Daily Editorial Analysis for 17th November 2022

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India as Mediator

GS PAPER 2: International Relations

Important for

Prelims Exam: Area Captured by Russia, Institution involved in it

Mains Exam: India’s Position as a Mediator


Russian withdrawal from Kherson and its euphoric repossession by Ukraine, the declaration of the “beginning of the end of war” by President of Ukraine comes across more as a defiant call to continued fighting than a serious prediction.

Russia-Ukraine war military dispatch: March 15, 2022 | Russia-Ukraine war  News | Al Jazeera

The Russo-Ukrainian War has been ongoing between Russia (alongside Russian separatists in Ukraine) and Ukraine since February 2014.Following Ukraine’s Revolution of Dignity, Russia annexed Crimea from Ukraine and supported pro-Russian separatists in the war in Donbas against Ukrainian government forces, fighting for the first eight years of the conflict also included naval incidentscyberwarfare, and heightened political tensions. In February 2022, the conflict saw a major escalation as Russia launched a full-scale invasion of Ukraine.

What was Putin’s original goal?

Sending troops into Ukraine from the north, south and east, he told the Russian people his goal was to “demilitarise and de-Nazify Ukraine“. His declared aim was to protect people subjected to what he called eight years of bullying and genocide by Ukraine’s government, claims which have no basis in evidence. It was framed as an attempt at preventing Nato from gaining a foothold in Ukraine.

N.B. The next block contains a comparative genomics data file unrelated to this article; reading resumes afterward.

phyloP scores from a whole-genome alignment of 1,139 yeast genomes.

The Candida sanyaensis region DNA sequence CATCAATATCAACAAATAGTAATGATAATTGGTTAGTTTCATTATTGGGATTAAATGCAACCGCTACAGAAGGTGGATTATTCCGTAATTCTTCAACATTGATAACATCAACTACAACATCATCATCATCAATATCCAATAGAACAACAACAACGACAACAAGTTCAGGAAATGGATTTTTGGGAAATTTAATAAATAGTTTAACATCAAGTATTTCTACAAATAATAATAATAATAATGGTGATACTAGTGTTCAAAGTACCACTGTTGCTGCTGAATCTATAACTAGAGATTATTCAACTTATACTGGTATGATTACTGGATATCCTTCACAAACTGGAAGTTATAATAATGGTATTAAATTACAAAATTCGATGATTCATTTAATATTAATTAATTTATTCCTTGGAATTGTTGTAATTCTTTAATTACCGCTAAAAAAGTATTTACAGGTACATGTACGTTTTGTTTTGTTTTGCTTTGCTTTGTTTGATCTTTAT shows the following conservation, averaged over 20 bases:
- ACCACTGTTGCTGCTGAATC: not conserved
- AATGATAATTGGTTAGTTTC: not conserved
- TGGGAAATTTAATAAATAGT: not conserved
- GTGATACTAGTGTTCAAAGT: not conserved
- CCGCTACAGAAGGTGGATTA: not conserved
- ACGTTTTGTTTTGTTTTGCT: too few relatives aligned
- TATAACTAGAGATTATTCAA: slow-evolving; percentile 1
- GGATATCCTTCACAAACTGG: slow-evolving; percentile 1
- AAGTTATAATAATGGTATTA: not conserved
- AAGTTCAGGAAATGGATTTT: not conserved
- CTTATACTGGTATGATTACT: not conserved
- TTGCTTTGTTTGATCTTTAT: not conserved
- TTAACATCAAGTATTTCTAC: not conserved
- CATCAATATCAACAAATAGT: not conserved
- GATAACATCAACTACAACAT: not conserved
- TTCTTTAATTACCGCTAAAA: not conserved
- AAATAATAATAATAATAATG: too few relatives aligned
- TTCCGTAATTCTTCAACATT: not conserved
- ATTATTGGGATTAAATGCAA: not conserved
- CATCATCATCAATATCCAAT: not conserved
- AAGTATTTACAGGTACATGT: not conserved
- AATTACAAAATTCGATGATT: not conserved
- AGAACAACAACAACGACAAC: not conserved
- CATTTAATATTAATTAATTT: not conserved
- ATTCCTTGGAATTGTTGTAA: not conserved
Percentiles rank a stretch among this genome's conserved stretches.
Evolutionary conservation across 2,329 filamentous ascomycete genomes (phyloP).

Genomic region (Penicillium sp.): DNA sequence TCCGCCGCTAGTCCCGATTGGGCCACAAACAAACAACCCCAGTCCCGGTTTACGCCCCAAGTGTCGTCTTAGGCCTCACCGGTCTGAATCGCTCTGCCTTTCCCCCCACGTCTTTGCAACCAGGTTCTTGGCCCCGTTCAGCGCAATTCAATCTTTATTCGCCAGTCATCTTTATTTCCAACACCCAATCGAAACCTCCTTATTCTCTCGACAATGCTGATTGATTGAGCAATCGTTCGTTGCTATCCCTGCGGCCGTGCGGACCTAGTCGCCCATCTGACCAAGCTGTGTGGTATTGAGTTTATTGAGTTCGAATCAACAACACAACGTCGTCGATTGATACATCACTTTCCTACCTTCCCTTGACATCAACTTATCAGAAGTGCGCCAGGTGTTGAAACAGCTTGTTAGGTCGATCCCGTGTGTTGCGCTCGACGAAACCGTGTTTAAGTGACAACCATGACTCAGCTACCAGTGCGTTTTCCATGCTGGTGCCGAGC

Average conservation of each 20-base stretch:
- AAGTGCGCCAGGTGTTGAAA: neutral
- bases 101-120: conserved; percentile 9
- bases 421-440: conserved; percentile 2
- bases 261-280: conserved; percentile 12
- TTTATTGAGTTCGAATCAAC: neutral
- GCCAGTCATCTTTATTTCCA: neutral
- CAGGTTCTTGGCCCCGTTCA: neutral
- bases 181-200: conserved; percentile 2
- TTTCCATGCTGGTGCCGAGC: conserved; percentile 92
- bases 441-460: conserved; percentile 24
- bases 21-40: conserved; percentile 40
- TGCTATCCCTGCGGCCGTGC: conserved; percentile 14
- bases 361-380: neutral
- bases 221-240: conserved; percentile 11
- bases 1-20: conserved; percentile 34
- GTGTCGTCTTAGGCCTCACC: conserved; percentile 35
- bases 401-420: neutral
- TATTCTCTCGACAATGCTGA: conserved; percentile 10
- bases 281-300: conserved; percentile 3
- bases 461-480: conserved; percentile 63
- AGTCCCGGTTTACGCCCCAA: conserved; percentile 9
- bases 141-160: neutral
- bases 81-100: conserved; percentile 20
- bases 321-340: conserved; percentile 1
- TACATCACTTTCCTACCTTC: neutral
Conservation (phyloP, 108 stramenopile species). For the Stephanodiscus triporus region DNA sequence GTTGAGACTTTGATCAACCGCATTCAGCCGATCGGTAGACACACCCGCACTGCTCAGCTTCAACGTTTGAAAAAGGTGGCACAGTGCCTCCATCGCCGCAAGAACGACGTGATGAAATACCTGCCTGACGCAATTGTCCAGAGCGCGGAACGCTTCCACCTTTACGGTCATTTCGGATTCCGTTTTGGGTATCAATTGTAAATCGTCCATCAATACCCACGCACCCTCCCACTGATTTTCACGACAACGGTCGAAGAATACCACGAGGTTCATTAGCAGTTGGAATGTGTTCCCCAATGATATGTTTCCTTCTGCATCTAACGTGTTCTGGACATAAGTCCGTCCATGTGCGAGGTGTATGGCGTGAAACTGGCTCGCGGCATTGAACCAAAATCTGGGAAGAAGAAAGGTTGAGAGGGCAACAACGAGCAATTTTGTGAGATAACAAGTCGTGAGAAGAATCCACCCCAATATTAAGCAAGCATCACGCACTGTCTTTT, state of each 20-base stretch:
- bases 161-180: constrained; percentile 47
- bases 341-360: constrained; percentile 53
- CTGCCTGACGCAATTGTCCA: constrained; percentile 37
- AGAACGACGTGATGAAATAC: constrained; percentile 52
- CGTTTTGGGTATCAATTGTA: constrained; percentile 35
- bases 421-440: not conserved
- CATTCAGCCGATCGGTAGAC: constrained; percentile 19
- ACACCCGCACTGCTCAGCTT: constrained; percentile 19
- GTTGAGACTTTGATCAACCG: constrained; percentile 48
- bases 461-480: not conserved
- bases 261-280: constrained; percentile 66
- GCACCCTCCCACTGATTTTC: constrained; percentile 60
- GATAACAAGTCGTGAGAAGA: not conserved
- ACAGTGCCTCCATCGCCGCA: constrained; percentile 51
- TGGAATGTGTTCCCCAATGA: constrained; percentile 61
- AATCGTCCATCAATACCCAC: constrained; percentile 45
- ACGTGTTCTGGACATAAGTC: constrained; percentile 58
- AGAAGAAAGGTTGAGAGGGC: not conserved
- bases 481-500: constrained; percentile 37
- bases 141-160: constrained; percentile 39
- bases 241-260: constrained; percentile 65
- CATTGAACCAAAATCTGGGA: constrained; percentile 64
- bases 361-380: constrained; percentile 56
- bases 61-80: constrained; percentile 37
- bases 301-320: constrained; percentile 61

How Putin changed his war aims

The military pulled back from around Kyiv and Chernihiv and regrouped in the north-east. The main goal was now the “liberation of Donbas”, broadly referring to Ukraine’s two industrial regions in the east of Luhansk and Donetsk.

The reason for the withdrawal was a failure to appreciate the agility of Ukrainian forces or to secure supply lines. An early symbol of Russia’s poor logistics was a 64km (40-mile) armoured convoy that ground to a halt near Kyiv.

Russia–NATO relations

Russian military aircraft flying over the Baltic and Black Seas often do not indicate their position or communicate with air traffic controllers, thus posing a potential risk to civilian airliners. NATO aircraft scrambled many times in late April 2022 in order to track and intercept these aircraft near alliance airspace. The Russian aircraft intercepted never entered NATO airspace, and the interceptions were conducted in a safe and routine manner.

Is Nato to blame?

  • Nato member states have increasingly sent Ukraine air defence systems to protect its cities as well as missile systems, artillery and drones that have helped turn the tide against Russia’s invasion.